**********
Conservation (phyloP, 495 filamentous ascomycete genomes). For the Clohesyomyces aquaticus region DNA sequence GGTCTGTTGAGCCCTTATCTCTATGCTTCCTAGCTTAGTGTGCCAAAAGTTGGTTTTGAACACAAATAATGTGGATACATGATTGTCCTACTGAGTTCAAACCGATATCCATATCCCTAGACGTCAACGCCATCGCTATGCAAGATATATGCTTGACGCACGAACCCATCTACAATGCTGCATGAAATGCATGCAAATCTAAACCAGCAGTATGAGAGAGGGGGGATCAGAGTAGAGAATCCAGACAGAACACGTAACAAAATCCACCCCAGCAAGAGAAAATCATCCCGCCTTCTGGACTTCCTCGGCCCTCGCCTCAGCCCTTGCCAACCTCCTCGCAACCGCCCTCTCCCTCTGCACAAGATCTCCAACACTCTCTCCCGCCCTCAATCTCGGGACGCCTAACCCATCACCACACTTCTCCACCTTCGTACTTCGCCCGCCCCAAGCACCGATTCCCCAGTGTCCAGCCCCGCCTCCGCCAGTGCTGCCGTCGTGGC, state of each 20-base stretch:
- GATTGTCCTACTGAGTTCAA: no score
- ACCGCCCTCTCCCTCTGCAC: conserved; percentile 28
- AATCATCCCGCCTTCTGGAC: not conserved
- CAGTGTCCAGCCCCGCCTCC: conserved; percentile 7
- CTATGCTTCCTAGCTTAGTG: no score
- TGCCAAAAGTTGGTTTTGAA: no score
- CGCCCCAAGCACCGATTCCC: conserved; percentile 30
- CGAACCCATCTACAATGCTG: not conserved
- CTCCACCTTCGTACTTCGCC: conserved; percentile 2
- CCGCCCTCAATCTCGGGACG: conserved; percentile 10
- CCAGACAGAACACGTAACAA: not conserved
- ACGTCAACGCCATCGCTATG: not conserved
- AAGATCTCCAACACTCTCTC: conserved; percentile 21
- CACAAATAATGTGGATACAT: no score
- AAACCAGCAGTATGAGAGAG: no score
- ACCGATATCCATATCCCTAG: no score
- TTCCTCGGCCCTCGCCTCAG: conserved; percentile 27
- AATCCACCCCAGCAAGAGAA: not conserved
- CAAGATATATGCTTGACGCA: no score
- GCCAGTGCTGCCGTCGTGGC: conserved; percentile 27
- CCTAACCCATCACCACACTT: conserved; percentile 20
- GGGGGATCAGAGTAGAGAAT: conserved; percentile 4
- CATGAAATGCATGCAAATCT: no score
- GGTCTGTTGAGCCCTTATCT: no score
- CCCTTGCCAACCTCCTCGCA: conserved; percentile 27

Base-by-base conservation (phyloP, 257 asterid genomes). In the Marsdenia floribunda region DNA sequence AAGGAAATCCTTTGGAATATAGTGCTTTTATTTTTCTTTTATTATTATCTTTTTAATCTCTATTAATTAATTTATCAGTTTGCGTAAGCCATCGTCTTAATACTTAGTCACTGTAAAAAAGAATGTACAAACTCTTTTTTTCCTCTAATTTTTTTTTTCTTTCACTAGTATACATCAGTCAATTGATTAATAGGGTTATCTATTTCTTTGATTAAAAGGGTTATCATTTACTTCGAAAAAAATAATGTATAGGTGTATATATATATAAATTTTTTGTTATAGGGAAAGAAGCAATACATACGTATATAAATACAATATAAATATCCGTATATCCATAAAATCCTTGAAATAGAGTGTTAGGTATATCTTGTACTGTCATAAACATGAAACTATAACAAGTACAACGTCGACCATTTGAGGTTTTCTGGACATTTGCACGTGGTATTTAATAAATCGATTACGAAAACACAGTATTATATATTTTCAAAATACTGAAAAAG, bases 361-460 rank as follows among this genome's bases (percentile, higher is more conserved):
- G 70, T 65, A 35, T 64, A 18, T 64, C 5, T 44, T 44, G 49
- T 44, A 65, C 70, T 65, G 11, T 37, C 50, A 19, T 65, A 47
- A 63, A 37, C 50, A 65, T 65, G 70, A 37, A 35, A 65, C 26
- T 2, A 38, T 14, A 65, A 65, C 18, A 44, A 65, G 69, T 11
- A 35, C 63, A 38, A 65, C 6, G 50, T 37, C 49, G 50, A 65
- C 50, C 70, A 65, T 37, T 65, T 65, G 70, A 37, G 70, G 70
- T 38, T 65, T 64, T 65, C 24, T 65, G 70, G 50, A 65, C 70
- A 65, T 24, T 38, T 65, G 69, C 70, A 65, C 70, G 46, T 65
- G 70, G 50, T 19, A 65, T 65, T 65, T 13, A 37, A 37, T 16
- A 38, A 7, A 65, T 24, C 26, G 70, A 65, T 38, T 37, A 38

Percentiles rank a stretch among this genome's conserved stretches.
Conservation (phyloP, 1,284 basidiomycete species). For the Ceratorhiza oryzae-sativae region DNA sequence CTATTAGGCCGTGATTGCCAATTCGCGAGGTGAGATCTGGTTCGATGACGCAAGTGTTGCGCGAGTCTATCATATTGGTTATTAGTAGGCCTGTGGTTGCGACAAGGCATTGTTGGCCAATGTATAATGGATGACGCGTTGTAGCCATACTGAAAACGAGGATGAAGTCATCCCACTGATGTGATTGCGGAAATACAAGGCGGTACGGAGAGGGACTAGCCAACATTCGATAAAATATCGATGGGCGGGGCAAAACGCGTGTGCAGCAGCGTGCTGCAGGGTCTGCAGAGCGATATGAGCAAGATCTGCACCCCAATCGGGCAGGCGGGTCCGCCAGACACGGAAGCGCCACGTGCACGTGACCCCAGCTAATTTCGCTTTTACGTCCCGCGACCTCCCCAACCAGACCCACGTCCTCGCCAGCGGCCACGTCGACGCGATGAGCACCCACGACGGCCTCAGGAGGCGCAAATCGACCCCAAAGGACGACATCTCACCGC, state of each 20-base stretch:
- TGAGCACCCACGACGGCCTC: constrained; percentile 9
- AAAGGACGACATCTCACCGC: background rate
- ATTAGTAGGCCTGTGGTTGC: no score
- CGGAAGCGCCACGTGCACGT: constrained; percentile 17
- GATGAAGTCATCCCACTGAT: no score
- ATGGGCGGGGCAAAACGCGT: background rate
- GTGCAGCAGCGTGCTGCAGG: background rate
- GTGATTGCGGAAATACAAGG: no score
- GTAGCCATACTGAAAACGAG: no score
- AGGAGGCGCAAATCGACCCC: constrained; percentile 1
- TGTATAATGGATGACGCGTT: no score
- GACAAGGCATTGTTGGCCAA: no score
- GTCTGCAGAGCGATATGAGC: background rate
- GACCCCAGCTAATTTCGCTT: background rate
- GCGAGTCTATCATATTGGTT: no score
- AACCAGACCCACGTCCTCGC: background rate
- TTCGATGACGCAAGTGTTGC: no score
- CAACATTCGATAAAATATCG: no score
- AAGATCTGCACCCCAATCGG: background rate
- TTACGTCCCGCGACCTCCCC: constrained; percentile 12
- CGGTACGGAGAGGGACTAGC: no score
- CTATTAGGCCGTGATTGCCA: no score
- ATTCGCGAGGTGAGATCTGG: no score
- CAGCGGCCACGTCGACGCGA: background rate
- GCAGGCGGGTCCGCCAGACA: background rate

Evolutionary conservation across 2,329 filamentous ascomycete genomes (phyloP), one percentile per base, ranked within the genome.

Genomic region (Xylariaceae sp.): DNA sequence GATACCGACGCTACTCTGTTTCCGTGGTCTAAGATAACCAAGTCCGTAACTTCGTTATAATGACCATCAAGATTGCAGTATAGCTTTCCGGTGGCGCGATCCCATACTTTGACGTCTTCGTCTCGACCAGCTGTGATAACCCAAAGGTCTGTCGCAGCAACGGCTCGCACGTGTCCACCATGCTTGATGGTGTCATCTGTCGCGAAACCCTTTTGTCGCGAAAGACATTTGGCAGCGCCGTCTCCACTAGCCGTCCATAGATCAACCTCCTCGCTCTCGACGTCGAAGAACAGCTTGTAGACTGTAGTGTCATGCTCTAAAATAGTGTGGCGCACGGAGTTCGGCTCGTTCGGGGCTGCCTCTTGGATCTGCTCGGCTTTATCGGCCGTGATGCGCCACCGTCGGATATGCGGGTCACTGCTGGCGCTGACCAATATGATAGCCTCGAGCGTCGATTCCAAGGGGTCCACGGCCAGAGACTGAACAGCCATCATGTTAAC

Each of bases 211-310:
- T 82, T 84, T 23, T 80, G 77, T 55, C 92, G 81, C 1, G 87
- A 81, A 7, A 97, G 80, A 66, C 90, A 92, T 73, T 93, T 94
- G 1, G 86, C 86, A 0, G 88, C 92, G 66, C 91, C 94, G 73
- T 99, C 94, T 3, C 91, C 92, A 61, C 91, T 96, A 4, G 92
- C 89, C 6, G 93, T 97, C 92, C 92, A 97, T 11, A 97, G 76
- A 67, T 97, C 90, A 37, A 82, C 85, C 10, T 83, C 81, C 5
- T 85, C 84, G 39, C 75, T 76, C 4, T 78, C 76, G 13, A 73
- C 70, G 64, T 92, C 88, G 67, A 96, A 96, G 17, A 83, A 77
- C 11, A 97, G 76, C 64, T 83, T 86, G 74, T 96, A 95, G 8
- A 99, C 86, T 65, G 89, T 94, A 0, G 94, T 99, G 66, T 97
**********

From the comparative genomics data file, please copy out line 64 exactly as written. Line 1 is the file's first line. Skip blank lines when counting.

- GCAGGCGGGTCCGCCAGACA: background rate